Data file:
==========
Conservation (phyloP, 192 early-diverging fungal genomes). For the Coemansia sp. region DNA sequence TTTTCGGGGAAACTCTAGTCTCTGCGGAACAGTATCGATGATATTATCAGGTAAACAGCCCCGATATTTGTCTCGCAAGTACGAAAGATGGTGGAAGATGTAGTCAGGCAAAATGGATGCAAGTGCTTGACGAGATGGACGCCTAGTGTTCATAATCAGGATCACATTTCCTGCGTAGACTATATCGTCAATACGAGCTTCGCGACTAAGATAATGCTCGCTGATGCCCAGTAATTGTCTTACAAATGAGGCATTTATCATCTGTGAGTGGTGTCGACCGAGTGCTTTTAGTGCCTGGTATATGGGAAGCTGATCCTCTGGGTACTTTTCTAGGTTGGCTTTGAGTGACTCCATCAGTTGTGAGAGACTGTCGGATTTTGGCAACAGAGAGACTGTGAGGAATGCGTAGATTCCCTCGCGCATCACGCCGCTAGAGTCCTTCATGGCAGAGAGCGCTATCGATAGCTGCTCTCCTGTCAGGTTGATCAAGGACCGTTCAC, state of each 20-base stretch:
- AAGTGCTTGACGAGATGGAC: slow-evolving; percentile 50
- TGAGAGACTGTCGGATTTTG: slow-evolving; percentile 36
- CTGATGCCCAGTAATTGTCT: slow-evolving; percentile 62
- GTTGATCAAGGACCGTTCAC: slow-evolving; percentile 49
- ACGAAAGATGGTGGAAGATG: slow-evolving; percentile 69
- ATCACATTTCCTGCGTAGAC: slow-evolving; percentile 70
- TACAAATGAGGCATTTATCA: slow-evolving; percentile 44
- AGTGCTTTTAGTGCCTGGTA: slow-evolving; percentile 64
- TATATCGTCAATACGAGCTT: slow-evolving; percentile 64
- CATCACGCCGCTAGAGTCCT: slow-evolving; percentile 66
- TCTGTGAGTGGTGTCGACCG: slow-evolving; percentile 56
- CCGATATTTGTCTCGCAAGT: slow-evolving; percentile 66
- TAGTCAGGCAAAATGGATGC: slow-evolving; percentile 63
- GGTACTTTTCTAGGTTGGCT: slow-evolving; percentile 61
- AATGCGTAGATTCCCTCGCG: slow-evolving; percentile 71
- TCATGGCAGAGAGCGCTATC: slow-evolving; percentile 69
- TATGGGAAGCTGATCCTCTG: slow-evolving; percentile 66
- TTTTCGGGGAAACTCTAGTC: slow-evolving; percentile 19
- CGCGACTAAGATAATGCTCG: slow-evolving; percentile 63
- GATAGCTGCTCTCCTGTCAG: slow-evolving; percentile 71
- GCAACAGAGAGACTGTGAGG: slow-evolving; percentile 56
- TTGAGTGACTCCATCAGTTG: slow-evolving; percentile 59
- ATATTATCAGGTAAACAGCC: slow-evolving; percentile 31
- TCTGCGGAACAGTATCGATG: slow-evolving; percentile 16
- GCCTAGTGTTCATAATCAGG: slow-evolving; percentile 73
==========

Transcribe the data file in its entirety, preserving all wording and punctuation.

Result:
Conservation (phyloP, 192 early-diverging fungal genomes). For the Coemansia sp. region DNA sequence TTTTCGGGGAAACTCTAGTCTCTGCGGAACAGTATCGATGATATTATCAGGTAAACAGCCCCGATATTTGTCTCGCAAGTACGAAAGATGGTGGAAGATGTAGTCAGGCAAAATGGATGCAAGTGCTTGACGAGATGGACGCCTAGTGTTCATAATCAGGATCACATTTCCTGCGTAGACTATATCGTCAATACGAGCTTCGCGACTAAGATAATGCTCGCTGATGCCCAGTAATTGTCTTACAAATGAGGCATTTATCATCTGTGAGTGGTGTCGACCGAGTGCTTTTAGTGCCTGGTATATGGGAAGCTGATCCTCTGGGTACTTTTCTAGGTTGGCTTTGAGTGACTCCATCAGTTGTGAGAGACTGTCGGATTTTGGCAACAGAGAGACTGTGAGGAATGCGTAGATTCCCTCGCGCATCACGCCGCTAGAGTCCTTCATGGCAGAGAGCGCTATCGATAGCTGCTCTCCTGTCAGGTTGATCAAGGACCGTTCAC, state of each 20-base stretch:
- AAGTGCTTGACGAGATGGAC: slow-evolving; percentile 50
- TGAGAGACTGTCGGATTTTG: slow-evolving; percentile 36
- CTGATGCCCAGTAATTGTCT: slow-evolving; percentile 62
- GTTGATCAAGGACCGTTCAC: slow-evolving; percentile 49
- ACGAAAGATGGTGGAAGATG: slow-evolving; percentile 69
- ATCACATTTCCTGCGTAGAC: slow-evolving; percentile 70
- TACAAATGAGGCATTTATCA: slow-evolving; percentile 44
- AGTGCTTTTAGTGCCTGGTA: slow-evolving; percentile 64
- TATATCGTCAATACGAGCTT: slow-evolving; percentile 64
- CATCACGCCGCTAGAGTCCT: slow-evolving; percentile 66
- TCTGTGAGTGGTGTCGACCG: slow-evolving; percentile 56
- CCGATATTTGTCTCGCAAGT: slow-evolving; percentile 66
- TAGTCAGGCAAAATGGATGC: slow-evolving; percentile 63
- GGTACTTTTCTAGGTTGGCT: slow-evolving; percentile 61
- AATGCGTAGATTCCCTCGCG: slow-evolving; percentile 71
- TCATGGCAGAGAGCGCTATC: slow-evolving; percentile 69
- TATGGGAAGCTGATCCTCTG: slow-evolving; percentile 66
- TTTTCGGGGAAACTCTAGTC: slow-evolving; percentile 19
- CGCGACTAAGATAATGCTCG: slow-evolving; percentile 63
- GATAGCTGCTCTCCTGTCAG: slow-evolving; percentile 71
- GCAACAGAGAGACTGTGAGG: slow-evolving; percentile 56
- TTGAGTGACTCCATCAGTTG: slow-evolving; percentile 59
- ATATTATCAGGTAAACAGCC: slow-evolving; percentile 31
- TCTGCGGAACAGTATCGATG: slow-evolving; percentile 16
- GCCTAGTGTTCATAATCAGG: slow-evolving; percentile 73